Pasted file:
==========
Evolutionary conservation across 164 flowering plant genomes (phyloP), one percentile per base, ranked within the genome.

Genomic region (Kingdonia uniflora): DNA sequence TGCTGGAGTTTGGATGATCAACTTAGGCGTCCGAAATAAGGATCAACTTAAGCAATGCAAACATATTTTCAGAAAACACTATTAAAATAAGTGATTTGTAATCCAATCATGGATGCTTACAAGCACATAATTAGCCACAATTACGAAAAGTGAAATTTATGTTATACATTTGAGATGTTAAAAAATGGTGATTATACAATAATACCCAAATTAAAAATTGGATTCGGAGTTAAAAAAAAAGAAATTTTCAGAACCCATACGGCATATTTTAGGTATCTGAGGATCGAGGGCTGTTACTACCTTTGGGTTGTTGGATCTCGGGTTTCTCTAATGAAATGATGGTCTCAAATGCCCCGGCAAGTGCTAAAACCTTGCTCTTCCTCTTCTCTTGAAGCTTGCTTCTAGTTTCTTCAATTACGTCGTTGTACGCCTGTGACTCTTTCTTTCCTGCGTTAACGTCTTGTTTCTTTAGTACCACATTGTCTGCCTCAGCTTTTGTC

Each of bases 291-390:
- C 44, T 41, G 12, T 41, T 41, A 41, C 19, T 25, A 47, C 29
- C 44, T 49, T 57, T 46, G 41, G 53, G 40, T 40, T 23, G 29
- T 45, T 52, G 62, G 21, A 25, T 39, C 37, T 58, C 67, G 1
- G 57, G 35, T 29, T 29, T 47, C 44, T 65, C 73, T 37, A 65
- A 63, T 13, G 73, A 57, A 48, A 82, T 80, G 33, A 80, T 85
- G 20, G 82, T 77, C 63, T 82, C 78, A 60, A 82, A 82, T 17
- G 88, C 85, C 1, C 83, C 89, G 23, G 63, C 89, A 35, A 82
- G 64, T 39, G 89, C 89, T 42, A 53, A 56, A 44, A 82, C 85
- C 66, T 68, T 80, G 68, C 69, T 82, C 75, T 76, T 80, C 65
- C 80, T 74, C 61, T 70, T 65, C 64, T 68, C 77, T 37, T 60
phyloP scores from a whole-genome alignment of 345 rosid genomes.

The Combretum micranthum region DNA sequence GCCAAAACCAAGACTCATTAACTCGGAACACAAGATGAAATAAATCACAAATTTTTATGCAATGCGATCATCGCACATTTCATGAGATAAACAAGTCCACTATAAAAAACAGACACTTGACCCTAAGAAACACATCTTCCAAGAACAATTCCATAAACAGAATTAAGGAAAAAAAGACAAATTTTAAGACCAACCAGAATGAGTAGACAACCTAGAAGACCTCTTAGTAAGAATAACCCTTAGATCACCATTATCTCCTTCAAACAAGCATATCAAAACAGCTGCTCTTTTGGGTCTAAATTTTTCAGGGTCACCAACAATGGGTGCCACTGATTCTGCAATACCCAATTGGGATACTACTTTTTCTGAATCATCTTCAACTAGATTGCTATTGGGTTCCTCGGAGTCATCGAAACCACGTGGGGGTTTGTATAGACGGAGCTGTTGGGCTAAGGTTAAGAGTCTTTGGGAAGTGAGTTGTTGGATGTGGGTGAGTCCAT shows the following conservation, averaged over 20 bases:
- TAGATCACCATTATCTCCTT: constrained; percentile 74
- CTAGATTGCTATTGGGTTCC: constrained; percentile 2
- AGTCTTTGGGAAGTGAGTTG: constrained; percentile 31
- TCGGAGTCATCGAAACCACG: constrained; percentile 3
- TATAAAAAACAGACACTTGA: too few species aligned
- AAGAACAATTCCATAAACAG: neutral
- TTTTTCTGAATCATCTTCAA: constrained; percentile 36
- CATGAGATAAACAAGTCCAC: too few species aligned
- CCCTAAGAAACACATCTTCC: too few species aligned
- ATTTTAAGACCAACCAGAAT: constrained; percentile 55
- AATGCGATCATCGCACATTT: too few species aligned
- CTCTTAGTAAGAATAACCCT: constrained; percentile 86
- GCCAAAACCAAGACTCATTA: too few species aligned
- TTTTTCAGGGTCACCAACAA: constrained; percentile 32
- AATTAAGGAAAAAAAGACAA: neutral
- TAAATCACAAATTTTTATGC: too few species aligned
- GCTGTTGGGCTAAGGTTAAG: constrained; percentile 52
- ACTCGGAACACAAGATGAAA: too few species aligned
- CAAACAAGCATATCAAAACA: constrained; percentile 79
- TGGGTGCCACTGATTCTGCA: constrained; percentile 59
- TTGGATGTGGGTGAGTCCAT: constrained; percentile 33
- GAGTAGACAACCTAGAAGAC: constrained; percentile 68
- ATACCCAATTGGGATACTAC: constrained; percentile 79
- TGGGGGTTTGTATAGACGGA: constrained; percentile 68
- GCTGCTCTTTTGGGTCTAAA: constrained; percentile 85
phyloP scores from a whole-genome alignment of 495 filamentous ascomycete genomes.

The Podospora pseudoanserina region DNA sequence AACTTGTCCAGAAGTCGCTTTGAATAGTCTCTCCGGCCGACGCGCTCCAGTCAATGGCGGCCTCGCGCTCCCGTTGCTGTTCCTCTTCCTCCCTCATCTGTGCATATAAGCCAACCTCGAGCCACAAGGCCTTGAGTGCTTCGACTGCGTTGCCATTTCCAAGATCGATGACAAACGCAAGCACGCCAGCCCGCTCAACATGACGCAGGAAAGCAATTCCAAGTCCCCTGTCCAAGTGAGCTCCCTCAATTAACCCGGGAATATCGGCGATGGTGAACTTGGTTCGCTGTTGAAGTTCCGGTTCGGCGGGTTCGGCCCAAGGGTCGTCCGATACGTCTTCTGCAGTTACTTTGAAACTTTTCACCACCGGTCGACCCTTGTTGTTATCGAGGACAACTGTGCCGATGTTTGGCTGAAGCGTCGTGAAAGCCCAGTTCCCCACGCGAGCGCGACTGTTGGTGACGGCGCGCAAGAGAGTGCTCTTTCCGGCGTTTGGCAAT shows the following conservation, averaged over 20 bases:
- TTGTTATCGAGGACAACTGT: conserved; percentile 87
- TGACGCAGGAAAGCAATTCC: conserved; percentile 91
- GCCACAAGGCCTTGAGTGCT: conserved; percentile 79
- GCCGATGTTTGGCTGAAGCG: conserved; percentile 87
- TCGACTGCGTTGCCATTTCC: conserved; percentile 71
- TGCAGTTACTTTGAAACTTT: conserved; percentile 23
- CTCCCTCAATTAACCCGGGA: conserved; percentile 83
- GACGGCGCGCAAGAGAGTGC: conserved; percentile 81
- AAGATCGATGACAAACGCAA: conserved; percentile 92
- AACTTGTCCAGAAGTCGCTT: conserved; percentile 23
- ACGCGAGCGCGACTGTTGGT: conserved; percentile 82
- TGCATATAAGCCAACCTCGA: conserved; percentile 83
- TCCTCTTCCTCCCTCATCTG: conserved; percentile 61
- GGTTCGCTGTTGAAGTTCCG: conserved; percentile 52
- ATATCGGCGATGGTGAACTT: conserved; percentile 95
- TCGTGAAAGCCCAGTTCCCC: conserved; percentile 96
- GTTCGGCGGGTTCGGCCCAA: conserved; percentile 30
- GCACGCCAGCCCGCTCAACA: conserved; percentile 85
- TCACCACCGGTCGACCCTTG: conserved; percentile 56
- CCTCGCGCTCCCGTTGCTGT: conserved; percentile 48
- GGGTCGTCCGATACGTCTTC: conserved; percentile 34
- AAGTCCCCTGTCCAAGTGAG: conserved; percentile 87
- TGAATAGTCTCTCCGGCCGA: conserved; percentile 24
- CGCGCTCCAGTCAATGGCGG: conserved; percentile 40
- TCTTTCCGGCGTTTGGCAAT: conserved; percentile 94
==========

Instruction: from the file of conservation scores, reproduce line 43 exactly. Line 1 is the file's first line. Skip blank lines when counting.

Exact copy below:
- TTGTTATCGAGGACAACTGT: conserved; percentile 87